From most companies, factory specs are available as a starting point including string recommendation. If you are not confident with these adjustments take it to a reputable bass tech.

    The other place to look for fine tuning your sound would be your amp. Have you played any other 5 strings through that set up? What amp and speakers are you running?
     
  3. stradivarius151

    stradivarius151

    Jan 18, 2014
    I'll add here that I'm a college student, pretty far away from home, and pretty new to the church.

    Come to think of it, the strings are pretty old. I don't know what they are, but in the case there is a set of already-used Peavey Cirrus strings (the ends are curled, perhaps they came on it). That is quite possibly the only string change it has ever had (I'm the only one who plays it, so the church tech guys don't really look after it). I may put those on tonight and see what happens. Since it isn't mine, I don't think I could have anything done to it (and I wouldn't be able to buy strings for it), but I have done action and intonation adjustments on the Lyon. I just don't have all the tools up here with me.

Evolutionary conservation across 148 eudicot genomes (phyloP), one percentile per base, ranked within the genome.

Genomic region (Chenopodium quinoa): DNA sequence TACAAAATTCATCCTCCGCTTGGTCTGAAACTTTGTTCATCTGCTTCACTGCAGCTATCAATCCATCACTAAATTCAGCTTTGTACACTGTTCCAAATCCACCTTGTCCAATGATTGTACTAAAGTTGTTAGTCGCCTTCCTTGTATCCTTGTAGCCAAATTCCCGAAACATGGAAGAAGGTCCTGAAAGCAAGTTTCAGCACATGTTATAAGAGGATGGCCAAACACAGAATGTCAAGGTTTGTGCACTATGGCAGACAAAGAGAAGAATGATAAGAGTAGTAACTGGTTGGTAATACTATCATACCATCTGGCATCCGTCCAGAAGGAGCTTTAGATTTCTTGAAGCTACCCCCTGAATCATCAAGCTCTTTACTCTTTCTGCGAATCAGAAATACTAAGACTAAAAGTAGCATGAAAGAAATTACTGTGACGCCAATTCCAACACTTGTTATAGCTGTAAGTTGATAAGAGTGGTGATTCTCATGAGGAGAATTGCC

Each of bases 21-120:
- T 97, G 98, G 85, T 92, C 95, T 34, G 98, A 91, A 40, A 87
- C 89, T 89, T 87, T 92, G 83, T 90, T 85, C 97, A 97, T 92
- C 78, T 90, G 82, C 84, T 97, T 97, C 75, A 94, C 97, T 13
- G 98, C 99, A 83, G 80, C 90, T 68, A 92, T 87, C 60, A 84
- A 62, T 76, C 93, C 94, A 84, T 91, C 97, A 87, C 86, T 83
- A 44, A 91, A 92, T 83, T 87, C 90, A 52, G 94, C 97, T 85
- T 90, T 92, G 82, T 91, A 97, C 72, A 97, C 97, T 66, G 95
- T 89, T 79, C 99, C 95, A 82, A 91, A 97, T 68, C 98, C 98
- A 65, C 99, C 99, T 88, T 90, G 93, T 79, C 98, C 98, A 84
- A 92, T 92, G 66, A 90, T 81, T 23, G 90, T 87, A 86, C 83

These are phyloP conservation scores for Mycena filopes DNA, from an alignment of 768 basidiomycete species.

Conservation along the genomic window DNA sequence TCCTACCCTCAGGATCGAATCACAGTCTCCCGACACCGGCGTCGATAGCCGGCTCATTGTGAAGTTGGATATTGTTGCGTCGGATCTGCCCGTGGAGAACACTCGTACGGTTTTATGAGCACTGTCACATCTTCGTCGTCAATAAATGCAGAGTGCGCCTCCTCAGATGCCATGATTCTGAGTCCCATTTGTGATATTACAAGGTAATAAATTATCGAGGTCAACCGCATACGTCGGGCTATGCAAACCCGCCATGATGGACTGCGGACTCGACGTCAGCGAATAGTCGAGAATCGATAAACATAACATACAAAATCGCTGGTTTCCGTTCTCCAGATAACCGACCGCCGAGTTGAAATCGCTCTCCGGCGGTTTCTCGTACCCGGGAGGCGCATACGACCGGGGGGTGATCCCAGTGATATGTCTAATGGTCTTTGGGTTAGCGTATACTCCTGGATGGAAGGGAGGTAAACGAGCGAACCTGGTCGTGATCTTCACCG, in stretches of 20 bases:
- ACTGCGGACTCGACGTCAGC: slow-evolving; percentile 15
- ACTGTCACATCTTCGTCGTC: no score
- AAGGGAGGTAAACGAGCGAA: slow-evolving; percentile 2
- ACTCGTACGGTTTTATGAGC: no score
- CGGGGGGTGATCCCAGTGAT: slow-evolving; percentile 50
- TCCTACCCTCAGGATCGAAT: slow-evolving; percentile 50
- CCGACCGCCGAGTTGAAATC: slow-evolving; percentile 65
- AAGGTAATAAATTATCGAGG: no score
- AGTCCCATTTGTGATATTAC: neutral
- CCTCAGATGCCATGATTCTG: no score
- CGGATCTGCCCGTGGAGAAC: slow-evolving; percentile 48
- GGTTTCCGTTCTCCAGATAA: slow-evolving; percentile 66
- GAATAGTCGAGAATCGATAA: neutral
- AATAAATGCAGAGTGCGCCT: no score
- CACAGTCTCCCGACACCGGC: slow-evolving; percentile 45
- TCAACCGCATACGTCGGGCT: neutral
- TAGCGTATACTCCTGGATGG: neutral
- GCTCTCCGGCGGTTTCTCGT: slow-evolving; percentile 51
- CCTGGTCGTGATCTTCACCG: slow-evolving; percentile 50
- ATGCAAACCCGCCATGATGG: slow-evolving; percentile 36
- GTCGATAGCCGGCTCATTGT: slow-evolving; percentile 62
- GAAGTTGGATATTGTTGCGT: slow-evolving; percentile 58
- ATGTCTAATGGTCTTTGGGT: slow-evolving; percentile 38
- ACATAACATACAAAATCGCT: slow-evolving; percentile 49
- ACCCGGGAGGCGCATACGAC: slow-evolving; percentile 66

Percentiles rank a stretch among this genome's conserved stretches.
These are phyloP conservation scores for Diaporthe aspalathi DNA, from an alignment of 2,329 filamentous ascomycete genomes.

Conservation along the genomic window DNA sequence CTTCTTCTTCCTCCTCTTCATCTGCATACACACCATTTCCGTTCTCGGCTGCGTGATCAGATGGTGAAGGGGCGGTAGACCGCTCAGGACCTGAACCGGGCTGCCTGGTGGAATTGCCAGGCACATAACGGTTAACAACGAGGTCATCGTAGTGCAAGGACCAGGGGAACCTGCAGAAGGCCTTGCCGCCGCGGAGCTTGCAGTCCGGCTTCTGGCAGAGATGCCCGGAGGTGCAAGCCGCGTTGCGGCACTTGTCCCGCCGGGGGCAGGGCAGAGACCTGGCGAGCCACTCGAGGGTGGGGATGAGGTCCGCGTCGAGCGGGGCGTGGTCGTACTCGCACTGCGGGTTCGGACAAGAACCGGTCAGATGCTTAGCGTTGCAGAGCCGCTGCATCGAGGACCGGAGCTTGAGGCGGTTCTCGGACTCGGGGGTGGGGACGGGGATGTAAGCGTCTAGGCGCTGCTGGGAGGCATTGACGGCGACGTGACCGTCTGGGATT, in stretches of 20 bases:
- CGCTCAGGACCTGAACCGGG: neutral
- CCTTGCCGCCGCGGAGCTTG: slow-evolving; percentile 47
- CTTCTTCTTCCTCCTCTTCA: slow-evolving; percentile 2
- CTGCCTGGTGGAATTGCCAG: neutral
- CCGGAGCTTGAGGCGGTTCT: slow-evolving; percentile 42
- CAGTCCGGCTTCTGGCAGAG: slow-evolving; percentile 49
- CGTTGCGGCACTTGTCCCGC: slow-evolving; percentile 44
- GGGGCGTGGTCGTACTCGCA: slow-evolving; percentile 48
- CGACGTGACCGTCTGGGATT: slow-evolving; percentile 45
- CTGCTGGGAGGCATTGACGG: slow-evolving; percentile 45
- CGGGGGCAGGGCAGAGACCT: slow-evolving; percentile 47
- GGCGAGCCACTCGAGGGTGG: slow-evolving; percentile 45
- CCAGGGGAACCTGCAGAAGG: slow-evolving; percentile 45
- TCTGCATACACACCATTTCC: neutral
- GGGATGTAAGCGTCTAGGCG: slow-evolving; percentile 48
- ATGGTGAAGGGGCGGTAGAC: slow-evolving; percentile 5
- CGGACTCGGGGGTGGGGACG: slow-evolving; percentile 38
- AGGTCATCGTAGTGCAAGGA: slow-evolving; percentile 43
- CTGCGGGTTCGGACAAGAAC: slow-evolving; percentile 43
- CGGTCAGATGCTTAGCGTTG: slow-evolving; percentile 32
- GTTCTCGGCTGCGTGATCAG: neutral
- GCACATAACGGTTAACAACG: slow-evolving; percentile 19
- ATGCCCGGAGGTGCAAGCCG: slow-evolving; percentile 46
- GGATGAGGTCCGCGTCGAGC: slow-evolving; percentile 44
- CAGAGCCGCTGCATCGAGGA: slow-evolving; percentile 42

The amp is my roommate's Peavey 15-watt amp. No idea what model. He has a 5-string Schecter, left-handed, but I've never heard him play it. Maybe if I clean the bathroom tonight, he'd let me try....? Lol. No, I don't know much about the amp, and have not played anything else through it. At church, instead of an amp onstage, there is just a cord that says 'bass' on it, which goes into their sound system. I have no idea what it goes through, but have never been able to play by myself there anyway.

    Thanks for your suggestions (note my signature)!
     
  4. Before you spring for a set of strings - on the church's bass. Loosen The B string. Then pull it up, way up, now let go. Let it "wack" a couple of times. This may let loose some of the dirt and crud it has collected and improve the sound enough to where the problem is not as bad. Yes to new strings if that does not work.